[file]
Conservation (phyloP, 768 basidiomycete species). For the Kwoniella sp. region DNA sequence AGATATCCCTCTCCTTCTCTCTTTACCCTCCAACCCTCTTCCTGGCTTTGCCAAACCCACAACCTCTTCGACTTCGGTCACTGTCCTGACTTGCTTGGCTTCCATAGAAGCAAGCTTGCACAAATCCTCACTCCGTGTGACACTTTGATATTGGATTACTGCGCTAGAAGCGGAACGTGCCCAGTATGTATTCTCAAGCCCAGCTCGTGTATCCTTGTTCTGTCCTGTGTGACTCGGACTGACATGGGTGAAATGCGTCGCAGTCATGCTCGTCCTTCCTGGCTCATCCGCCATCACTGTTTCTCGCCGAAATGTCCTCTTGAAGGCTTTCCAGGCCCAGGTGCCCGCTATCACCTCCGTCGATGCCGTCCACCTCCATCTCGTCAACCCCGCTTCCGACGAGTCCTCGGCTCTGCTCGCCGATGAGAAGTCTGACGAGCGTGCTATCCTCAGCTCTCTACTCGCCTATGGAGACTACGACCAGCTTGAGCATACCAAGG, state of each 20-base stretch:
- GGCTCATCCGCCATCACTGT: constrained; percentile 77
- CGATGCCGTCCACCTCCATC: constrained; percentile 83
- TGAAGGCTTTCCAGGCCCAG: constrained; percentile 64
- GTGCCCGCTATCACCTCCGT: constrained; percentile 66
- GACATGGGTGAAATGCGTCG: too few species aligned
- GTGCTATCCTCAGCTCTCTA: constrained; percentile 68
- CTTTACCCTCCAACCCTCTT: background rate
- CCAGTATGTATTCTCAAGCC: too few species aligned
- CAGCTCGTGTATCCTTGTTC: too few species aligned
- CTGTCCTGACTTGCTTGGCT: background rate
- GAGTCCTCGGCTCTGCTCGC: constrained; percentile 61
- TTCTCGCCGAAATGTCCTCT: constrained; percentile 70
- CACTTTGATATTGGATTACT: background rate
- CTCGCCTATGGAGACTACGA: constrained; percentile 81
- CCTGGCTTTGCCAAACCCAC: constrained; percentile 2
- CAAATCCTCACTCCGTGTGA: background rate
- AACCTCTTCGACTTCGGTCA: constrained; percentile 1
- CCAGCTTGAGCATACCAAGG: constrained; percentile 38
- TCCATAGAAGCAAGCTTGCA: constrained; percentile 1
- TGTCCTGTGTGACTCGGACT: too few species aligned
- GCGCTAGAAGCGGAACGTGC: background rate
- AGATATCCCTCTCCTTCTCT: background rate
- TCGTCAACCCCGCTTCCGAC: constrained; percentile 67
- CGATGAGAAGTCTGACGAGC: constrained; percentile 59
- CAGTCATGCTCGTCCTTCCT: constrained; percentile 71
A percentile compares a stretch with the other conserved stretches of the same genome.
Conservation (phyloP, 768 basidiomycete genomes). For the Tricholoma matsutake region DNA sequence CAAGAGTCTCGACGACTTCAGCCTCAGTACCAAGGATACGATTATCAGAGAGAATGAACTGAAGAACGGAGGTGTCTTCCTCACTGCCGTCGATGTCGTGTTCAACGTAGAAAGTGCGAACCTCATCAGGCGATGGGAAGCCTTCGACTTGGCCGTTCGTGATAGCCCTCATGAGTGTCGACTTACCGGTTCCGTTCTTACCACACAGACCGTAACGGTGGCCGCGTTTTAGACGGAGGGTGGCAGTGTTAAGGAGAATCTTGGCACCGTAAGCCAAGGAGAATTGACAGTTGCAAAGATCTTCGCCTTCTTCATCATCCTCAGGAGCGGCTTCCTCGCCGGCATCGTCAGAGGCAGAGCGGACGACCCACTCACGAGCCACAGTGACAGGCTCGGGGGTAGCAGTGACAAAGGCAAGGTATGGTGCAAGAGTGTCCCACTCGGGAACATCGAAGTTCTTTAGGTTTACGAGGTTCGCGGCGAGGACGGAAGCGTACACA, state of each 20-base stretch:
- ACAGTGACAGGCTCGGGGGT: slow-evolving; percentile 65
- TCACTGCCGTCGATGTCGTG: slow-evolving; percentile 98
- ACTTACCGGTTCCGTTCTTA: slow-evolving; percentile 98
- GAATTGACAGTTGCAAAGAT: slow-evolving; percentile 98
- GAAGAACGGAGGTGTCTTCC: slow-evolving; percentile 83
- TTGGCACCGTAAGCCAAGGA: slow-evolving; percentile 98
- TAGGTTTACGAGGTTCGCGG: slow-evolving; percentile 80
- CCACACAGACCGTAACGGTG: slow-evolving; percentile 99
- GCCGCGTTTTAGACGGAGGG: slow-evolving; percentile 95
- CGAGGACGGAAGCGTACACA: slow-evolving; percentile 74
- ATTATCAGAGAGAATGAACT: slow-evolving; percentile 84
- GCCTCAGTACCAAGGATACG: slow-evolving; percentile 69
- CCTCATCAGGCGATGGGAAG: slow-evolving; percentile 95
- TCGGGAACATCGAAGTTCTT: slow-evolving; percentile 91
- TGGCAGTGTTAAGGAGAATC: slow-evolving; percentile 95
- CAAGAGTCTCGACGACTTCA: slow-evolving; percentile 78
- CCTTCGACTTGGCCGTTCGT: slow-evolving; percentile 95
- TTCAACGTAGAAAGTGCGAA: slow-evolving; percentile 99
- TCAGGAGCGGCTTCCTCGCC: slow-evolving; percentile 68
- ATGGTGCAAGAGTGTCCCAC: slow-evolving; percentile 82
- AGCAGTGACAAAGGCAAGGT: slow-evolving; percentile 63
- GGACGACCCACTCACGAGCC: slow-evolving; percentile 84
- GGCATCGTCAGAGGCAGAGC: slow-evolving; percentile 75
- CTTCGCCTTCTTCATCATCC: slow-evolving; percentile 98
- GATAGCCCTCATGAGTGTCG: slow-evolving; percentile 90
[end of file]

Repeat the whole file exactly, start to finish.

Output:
Conservation (phyloP, 768 basidiomycete species). For the Kwoniella sp. region DNA sequence AGATATCCCTCTCCTTCTCTCTTTACCCTCCAACCCTCTTCCTGGCTTTGCCAAACCCACAACCTCTTCGACTTCGGTCACTGTCCTGACTTGCTTGGCTTCCATAGAAGCAAGCTTGCACAAATCCTCACTCCGTGTGACACTTTGATATTGGATTACTGCGCTAGAAGCGGAACGTGCCCAGTATGTATTCTCAAGCCCAGCTCGTGTATCCTTGTTCTGTCCTGTGTGACTCGGACTGACATGGGTGAAATGCGTCGCAGTCATGCTCGTCCTTCCTGGCTCATCCGCCATCACTGTTTCTCGCCGAAATGTCCTCTTGAAGGCTTTCCAGGCCCAGGTGCCCGCTATCACCTCCGTCGATGCCGTCCACCTCCATCTCGTCAACCCCGCTTCCGACGAGTCCTCGGCTCTGCTCGCCGATGAGAAGTCTGACGAGCGTGCTATCCTCAGCTCTCTACTCGCCTATGGAGACTACGACCAGCTTGAGCATACCAAGG, state of each 20-base stretch:
- GGCTCATCCGCCATCACTGT: constrained; percentile 77
- CGATGCCGTCCACCTCCATC: constrained; percentile 83
- TGAAGGCTTTCCAGGCCCAG: constrained; percentile 64
- GTGCCCGCTATCACCTCCGT: constrained; percentile 66
- GACATGGGTGAAATGCGTCG: too few species aligned
- GTGCTATCCTCAGCTCTCTA: constrained; percentile 68
- CTTTACCCTCCAACCCTCTT: background rate
- CCAGTATGTATTCTCAAGCC: too few species aligned
- CAGCTCGTGTATCCTTGTTC: too few species aligned
- CTGTCCTGACTTGCTTGGCT: background rate
- GAGTCCTCGGCTCTGCTCGC: constrained; percentile 61
- TTCTCGCCGAAATGTCCTCT: constrained; percentile 70
- CACTTTGATATTGGATTACT: background rate
- CTCGCCTATGGAGACTACGA: constrained; percentile 81
- CCTGGCTTTGCCAAACCCAC: constrained; percentile 2
- CAAATCCTCACTCCGTGTGA: background rate
- AACCTCTTCGACTTCGGTCA: constrained; percentile 1
- CCAGCTTGAGCATACCAAGG: constrained; percentile 38
- TCCATAGAAGCAAGCTTGCA: constrained; percentile 1
- TGTCCTGTGTGACTCGGACT: too few species aligned
- GCGCTAGAAGCGGAACGTGC: background rate
- AGATATCCCTCTCCTTCTCT: background rate
- TCGTCAACCCCGCTTCCGAC: constrained; percentile 67
- CGATGAGAAGTCTGACGAGC: constrained; percentile 59
- CAGTCATGCTCGTCCTTCCT: constrained; percentile 71
A percentile compares a stretch with the other conserved stretches of the same genome.
Conservation (phyloP, 768 basidiomycete genomes). For the Tricholoma matsutake region DNA sequence CAAGAGTCTCGACGACTTCAGCCTCAGTACCAAGGATACGATTATCAGAGAGAATGAACTGAAGAACGGAGGTGTCTTCCTCACTGCCGTCGATGTCGTGTTCAACGTAGAAAGTGCGAACCTCATCAGGCGATGGGAAGCCTTCGACTTGGCCGTTCGTGATAGCCCTCATGAGTGTCGACTTACCGGTTCCGTTCTTACCACACAGACCGTAACGGTGGCCGCGTTTTAGACGGAGGGTGGCAGTGTTAAGGAGAATCTTGGCACCGTAAGCCAAGGAGAATTGACAGTTGCAAAGATCTTCGCCTTCTTCATCATCCTCAGGAGCGGCTTCCTCGCCGGCATCGTCAGAGGCAGAGCGGACGACCCACTCACGAGCCACAGTGACAGGCTCGGGGGTAGCAGTGACAAAGGCAAGGTATGGTGCAAGAGTGTCCCACTCGGGAACATCGAAGTTCTTTAGGTTTACGAGGTTCGCGGCGAGGACGGAAGCGTACACA, state of each 20-base stretch:
- ACAGTGACAGGCTCGGGGGT: slow-evolving; percentile 65
- TCACTGCCGTCGATGTCGTG: slow-evolving; percentile 98
- ACTTACCGGTTCCGTTCTTA: slow-evolving; percentile 98
- GAATTGACAGTTGCAAAGAT: slow-evolving; percentile 98
- GAAGAACGGAGGTGTCTTCC: slow-evolving; percentile 83
- TTGGCACCGTAAGCCAAGGA: slow-evolving; percentile 98
- TAGGTTTACGAGGTTCGCGG: slow-evolving; percentile 80
- CCACACAGACCGTAACGGTG: slow-evolving; percentile 99
- GCCGCGTTTTAGACGGAGGG: slow-evolving; percentile 95
- CGAGGACGGAAGCGTACACA: slow-evolving; percentile 74
- ATTATCAGAGAGAATGAACT: slow-evolving; percentile 84
- GCCTCAGTACCAAGGATACG: slow-evolving; percentile 69
- CCTCATCAGGCGATGGGAAG: slow-evolving; percentile 95
- TCGGGAACATCGAAGTTCTT: slow-evolving; percentile 91
- TGGCAGTGTTAAGGAGAATC: slow-evolving; percentile 95
- CAAGAGTCTCGACGACTTCA: slow-evolving; percentile 78
- CCTTCGACTTGGCCGTTCGT: slow-evolving; percentile 95
- TTCAACGTAGAAAGTGCGAA: slow-evolving; percentile 99
- TCAGGAGCGGCTTCCTCGCC: slow-evolving; percentile 68
- ATGGTGCAAGAGTGTCCCAC: slow-evolving; percentile 82
- AGCAGTGACAAAGGCAAGGT: slow-evolving; percentile 63
- GGACGACCCACTCACGAGCC: slow-evolving; percentile 84
- GGCATCGTCAGAGGCAGAGC: slow-evolving; percentile 75
- CTTCGCCTTCTTCATCATCC: slow-evolving; percentile 98
- GATAGCCCTCATGAGTGTCG: slow-evolving; percentile 90